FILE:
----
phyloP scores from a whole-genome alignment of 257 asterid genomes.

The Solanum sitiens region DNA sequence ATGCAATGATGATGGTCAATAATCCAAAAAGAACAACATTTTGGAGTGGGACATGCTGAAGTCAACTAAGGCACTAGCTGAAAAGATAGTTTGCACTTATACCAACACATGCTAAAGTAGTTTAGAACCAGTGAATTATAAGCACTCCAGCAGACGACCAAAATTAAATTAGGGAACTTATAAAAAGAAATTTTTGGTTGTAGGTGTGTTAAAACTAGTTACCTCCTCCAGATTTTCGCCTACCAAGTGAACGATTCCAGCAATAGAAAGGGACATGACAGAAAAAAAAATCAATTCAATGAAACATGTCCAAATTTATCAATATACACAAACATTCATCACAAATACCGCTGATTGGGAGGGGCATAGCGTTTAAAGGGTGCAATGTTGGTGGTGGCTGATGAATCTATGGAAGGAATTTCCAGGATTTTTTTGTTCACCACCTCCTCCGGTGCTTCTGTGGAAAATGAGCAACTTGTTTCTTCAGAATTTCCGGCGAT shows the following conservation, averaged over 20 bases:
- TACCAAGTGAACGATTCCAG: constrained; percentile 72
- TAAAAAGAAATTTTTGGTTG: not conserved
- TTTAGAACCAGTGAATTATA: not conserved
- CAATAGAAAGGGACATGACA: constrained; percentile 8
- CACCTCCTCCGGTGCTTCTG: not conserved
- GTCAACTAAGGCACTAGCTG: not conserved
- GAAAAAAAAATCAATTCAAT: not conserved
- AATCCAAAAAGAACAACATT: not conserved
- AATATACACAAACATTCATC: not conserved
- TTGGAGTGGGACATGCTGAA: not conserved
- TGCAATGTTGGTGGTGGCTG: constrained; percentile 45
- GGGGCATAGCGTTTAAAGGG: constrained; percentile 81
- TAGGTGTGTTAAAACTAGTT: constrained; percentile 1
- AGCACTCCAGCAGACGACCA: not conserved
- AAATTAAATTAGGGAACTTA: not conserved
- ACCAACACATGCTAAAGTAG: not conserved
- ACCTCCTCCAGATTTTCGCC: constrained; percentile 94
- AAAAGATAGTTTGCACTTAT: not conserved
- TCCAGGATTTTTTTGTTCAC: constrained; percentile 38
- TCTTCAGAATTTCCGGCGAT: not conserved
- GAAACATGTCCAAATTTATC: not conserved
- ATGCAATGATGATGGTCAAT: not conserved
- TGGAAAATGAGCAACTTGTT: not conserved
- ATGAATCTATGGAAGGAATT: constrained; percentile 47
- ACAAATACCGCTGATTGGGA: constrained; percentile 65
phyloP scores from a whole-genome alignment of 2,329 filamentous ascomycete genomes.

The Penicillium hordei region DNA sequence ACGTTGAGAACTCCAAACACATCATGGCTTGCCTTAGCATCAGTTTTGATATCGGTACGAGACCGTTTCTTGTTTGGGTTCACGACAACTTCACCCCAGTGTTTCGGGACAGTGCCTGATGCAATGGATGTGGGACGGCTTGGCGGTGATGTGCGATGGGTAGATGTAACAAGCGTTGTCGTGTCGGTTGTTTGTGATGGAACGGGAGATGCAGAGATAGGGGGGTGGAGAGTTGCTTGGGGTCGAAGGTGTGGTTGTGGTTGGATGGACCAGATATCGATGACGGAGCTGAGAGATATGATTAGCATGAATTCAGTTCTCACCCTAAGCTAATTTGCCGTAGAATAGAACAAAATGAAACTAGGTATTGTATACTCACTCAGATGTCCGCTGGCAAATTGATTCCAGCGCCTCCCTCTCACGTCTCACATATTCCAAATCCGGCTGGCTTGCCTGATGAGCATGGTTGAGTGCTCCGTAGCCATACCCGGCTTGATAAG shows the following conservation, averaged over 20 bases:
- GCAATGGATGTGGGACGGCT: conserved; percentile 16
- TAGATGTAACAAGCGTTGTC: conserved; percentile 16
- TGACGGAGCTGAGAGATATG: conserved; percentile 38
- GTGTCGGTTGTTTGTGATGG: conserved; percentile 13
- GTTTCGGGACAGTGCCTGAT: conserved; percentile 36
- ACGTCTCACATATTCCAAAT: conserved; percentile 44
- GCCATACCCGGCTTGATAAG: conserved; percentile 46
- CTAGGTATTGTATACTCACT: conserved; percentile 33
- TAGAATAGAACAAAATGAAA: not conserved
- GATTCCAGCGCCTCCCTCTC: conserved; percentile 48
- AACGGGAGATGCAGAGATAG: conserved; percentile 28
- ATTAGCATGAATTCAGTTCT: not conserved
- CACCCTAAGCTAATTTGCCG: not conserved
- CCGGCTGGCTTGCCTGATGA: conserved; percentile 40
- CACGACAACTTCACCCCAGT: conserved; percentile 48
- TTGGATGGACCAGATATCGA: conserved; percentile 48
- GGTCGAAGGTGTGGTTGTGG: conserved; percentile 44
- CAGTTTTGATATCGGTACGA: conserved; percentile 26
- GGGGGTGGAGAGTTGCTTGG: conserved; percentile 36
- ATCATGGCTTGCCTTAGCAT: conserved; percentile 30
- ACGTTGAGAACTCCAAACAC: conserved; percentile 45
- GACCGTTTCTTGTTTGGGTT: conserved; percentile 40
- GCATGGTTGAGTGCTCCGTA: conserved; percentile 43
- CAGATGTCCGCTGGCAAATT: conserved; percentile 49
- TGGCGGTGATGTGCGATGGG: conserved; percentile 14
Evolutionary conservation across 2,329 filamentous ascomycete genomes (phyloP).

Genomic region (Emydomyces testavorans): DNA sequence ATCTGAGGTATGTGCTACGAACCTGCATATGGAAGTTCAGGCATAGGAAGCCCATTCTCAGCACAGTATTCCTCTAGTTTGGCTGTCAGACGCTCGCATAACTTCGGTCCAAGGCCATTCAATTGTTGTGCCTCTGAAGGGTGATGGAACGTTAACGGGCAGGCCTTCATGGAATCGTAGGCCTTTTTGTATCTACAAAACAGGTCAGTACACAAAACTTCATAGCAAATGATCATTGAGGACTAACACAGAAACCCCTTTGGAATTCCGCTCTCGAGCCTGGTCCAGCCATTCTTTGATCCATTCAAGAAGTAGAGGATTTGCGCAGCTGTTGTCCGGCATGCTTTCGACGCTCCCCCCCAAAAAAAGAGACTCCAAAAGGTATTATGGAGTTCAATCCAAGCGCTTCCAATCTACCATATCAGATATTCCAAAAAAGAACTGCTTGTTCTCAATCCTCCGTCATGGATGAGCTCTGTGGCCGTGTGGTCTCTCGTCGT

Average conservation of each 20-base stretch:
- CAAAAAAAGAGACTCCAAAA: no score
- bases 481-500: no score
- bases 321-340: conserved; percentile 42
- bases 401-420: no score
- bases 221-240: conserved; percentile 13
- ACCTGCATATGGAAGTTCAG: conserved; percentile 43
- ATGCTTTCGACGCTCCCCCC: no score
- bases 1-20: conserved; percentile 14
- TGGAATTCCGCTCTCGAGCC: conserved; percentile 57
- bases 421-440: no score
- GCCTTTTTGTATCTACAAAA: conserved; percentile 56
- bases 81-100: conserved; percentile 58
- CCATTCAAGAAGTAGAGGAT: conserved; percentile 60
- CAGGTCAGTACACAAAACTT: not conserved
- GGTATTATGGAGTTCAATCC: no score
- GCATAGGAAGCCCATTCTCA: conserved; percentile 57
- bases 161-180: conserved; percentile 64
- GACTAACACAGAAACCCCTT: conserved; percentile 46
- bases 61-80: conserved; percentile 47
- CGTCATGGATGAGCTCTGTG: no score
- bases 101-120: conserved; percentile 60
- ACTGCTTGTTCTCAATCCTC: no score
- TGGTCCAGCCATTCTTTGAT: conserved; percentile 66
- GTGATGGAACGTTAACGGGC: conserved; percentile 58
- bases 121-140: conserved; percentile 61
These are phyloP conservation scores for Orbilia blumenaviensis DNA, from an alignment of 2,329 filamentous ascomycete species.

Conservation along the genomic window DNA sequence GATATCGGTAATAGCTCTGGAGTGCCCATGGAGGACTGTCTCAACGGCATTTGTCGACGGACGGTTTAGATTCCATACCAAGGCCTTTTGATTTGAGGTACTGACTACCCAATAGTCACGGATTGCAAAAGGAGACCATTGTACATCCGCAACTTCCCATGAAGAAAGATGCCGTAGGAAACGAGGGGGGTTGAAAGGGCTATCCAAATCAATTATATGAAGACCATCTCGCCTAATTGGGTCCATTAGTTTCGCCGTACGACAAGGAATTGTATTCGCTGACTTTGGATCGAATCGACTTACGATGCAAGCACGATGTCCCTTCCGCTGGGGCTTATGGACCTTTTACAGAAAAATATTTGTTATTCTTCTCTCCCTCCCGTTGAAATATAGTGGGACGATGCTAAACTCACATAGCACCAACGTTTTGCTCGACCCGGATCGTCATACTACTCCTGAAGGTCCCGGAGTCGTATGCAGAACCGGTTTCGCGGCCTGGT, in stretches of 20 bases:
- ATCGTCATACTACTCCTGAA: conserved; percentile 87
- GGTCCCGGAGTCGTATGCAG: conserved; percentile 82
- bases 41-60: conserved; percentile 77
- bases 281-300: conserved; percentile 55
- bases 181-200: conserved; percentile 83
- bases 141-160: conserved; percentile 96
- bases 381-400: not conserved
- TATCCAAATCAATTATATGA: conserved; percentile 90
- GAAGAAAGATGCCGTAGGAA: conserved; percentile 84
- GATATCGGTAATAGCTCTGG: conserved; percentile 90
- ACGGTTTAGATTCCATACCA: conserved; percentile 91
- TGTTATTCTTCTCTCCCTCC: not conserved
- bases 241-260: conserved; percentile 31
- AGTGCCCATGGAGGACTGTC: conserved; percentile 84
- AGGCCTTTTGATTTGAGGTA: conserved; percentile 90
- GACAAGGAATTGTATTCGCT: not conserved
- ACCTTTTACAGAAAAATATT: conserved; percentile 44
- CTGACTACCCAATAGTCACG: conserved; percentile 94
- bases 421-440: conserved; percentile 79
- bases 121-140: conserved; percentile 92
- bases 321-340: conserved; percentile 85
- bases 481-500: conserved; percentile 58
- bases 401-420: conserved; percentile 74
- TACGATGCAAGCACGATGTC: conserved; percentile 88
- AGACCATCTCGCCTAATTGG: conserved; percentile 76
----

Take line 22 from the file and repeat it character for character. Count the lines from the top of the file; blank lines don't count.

- TCTTCAGAATTTCCGGCGAT: not conserved